HomeNews & TopicsEducation and Professional DevelopmentMeet Nursing Hero Stephen Webster, Alberta Health Services

Meet Nursing Hero Stephen Webster, Alberta Health Services

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Stephen James Webster, Alberta Health Services.

I want to share this story as I found it very moving. I also feel that it is a good representation of the passion and dedication nurses have for the welfare of their patients both professionally and personally.  I want to show the magnitude of the respect and thoughtfulness that was shown by an RN, Stephen, when a particular patient passed. I will use the name Mr. Smith for this patient for privacy purposes.

Stephen had known Mr. Smith for several years when hospitalized for very long stretches on his unit.  Mr. Smith was impoverished as a result of various social and physical issues over the years. He had very few friends and was estranged from family. Mr. Smith could be a challenge at times but the staff became somewhat endeared to him because of his eclectic character, stories, dry humour and what he went through. He was a character and the unit staff became in a sense his family.  At one point during his hospitalization Stephen had made a point of establishing a rapport with Mr. Smith when he realized that Mr. Smith was giving up. With the outstanding support and care provided by the nurses and physiotherapists on the unit Mr. Smith made strides towards improving his health.  During his hospitalization, Mr. Smith re-connected with his faith as a source of strength. After a prolonged hospital stay, fraught with several complications and trials, Mr. Smith’s perseverance paid off.  Eventually he made enough progress and was discharged.

Sometime later Mr. Smith returned to Stephen’s unit.  After another long hospitalization it apparently became evident that Mr. Smith was not going to be able to go home and was suffering.  Mr. Smith’s health deteriorated; he experienced increasingly longer stretches of being unresponsive. It became evident that Mr. Smith’s condition was not going to improve and that his passing was likely being prolonged.  The hospital came to the very difficult decision to remove aspects of care such that Mr. Smith would likely pass. One of Mr. Smith’s last conscious moments with Stephen was to smile in acknowledgement of wanting to listen to country music playing from a CD player that Stephen had brought for his room.

On a shift where Mr. Smith was Stephen’s patient, it was determined that the level of health care was definitely going to be reduced significantly the following day.  Stephen was not scheduled to work on that particular day. He had a good inkling that Mr. Smith would pass and would likely be alone. On his day off, Stephen went in to see Mr. Smith as a visitor at 7am to keep Mr. Smith company.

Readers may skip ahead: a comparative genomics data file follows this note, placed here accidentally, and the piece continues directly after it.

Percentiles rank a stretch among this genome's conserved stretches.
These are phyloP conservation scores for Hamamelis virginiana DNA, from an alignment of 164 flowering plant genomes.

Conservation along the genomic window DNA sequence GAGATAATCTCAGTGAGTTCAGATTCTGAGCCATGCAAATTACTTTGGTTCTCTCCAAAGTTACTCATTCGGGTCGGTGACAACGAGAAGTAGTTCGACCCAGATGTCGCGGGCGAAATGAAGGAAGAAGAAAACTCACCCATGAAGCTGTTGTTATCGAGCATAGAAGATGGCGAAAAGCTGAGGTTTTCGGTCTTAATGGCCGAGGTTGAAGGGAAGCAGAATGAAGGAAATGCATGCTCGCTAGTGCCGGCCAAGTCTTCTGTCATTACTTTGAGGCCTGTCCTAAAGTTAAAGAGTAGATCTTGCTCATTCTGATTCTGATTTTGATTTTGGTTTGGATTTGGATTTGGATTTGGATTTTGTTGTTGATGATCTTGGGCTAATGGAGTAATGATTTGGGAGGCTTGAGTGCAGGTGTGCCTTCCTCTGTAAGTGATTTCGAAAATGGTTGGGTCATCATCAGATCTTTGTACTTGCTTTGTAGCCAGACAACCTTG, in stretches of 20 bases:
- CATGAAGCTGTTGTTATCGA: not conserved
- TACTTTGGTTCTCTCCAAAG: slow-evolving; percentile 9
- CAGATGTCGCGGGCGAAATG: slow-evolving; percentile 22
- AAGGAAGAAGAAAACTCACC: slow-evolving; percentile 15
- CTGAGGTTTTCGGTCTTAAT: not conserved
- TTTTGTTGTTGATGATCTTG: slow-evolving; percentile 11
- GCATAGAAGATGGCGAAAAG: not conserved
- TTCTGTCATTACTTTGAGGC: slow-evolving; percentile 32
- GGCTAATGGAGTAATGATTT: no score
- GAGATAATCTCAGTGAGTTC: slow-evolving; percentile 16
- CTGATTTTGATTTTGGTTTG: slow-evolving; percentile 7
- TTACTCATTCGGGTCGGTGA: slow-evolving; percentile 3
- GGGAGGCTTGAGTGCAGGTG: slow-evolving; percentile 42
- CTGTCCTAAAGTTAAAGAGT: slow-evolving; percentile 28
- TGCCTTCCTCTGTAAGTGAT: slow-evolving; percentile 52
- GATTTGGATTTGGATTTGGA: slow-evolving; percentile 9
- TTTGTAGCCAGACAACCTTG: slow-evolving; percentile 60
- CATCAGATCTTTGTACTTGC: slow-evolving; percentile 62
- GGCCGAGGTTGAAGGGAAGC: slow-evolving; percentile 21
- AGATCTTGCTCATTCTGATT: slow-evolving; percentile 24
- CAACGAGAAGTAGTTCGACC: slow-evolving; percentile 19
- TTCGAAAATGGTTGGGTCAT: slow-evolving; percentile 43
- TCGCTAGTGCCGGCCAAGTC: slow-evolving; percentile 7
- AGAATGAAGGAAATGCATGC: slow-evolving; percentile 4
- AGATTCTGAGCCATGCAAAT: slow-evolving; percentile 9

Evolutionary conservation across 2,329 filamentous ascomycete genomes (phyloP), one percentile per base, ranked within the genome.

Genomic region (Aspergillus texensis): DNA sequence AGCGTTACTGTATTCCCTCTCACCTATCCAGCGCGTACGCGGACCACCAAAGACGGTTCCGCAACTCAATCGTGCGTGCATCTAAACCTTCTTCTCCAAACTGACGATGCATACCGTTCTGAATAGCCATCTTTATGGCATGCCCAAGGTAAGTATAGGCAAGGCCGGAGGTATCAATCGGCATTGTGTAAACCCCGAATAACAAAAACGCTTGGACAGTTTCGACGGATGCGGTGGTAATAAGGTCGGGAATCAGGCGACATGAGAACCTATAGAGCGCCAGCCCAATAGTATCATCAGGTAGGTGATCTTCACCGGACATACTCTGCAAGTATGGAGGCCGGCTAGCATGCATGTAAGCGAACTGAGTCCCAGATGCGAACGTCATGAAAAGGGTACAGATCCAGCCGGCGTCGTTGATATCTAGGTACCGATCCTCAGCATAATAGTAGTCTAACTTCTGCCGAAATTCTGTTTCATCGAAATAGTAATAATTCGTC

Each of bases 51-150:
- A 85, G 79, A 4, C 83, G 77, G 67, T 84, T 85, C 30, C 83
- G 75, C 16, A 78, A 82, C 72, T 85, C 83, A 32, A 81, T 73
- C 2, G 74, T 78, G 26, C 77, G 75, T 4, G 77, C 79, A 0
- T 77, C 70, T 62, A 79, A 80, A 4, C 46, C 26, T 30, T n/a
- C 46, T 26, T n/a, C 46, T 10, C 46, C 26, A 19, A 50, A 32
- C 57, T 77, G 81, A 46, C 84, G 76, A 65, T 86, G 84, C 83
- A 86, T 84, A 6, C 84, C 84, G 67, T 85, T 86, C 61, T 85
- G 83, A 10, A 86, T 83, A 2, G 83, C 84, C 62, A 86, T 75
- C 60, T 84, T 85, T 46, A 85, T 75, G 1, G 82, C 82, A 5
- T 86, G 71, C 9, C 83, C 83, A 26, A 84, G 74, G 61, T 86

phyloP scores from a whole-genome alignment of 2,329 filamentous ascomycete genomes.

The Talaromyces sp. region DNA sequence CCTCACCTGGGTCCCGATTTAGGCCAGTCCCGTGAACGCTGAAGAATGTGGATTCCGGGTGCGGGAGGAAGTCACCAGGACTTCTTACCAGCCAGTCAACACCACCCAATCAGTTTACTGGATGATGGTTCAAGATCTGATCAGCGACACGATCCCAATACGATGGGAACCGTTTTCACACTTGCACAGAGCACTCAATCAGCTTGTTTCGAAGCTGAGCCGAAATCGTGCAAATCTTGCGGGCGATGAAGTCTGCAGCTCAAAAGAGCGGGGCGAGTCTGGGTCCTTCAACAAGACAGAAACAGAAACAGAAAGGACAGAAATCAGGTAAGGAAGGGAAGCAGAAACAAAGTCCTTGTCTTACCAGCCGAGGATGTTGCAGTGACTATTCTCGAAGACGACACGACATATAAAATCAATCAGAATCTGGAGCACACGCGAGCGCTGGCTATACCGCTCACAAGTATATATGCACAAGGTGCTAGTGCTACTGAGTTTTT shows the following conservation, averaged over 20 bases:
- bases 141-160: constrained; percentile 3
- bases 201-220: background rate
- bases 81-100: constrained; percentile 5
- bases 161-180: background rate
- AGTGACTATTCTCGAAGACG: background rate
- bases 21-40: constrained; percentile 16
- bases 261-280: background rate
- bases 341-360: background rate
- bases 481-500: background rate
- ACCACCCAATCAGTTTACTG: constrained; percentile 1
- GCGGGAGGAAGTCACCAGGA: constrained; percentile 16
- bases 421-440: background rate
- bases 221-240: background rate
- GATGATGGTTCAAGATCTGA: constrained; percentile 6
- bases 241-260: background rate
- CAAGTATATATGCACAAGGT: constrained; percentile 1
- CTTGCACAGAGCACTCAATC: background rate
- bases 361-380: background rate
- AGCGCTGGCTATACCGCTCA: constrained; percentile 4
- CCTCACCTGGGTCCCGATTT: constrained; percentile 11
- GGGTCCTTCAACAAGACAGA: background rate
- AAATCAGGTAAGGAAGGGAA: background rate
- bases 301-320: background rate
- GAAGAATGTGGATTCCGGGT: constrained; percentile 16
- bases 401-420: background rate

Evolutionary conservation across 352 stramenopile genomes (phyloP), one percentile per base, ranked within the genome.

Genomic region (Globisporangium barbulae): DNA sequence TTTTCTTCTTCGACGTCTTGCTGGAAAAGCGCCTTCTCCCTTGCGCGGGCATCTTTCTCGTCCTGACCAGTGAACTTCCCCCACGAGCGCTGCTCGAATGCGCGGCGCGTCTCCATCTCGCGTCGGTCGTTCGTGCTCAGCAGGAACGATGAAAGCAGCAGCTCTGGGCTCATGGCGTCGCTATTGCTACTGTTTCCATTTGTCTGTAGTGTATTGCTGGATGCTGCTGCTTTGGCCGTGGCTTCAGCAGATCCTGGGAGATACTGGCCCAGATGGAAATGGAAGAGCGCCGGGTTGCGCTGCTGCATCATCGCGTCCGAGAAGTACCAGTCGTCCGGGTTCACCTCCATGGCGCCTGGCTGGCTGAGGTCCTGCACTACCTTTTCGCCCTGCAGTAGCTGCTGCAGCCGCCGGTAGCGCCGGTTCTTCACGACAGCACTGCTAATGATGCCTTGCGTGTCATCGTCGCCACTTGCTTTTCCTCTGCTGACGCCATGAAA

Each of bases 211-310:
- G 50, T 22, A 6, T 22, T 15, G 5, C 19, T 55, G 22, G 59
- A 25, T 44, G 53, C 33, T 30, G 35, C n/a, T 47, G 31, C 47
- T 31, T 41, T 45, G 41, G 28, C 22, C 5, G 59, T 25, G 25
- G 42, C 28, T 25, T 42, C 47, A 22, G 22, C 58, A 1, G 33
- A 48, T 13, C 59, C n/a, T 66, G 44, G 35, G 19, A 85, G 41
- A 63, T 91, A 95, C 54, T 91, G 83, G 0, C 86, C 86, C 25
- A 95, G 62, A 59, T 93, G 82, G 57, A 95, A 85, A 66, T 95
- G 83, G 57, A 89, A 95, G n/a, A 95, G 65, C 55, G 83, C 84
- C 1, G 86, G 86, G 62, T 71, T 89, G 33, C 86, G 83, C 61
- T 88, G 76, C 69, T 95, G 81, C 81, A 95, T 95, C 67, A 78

Stephen found that Mr. Smith was unresponsive and confirmed the care would be reduced.  Despite Mr. Smith’s state, Stephen spoke to Mr. Smith as if something would get through, telling him what was going to happen and that he wouldn’t be alone. Stephen held his hand and recounted some of the stories they had shared with each other.  Knowing that Mr. Smith was religious, Stephen printed Psalm 23 and put it beside Mr. Smith’s pillow.  Stephen read it to him throughout the morning.

Staff members came in to say their good byes during the course of the morning.   Stephen continued to reassure Mr. Smith that he wouldn’t be alone and told him how his tenacity was admired for enduring the trials and suffering.

The level of medical intervention was reduced.  A few minutes later, Mr. Smith passed peacefully while Stephen held his hand.  Mr. Smith was not alone.

Meet Nursing Hero Jacquie Dunne, Markham Stouffville Hospital

Shortly after Mr. Smith passed, Stephen found out that according to Mr. Smith’s religion it was a strict custom for the body to be guarded until buried.  Stephen knew how much it would mean to Mr. Smith to follow the custom so he decided to stay until the funeral home arrived.  More staff members came in to pay their respects and were quite moved by his death having known and cared for him for a long time.   The transport to funeral home arrived just before 3pm. 

Mr. Smith had a leather back pack that was so aged and worn that it looked like a museum piece. It contained a few books and had been his one main possessions in the hospital.  Some of the staff had come up with an idea that it would be nice if it was buried with him.

Several days later Stephen attended Mr. Smith’s modest funeral.  Also present from the unit were physiotherapists and a nurse practitioner.   The burial was done according to his religious customs and he was buried with his backpack.  Many of Stephen’s fellow nurses told him they were glad Stephen was able to be with Mr. Smith at the time of his passing and also represent his “family” at the funeral.  Mr Smith’s grave site was marked only with a simple plastic tag and ironically he is buried next to a doctor.

When I mentioned that I wanted to submit this story, Stephen was initially reluctant as he considers himself to be part of a wonderful team of very caring professionals.  However, he decided to let me proceed because if, by chance, this submission does receive any prize, he’d like to use it to get Mr. Smith an actual gravestone, albeit simple.

Stephen’s story touched me deeply and I felt that it needed to be shared to show the extent of exceptional and compassionate patient care that many of our nurses exhibit above and beyond on a daily basis.

Nominated by: Nicki Knight



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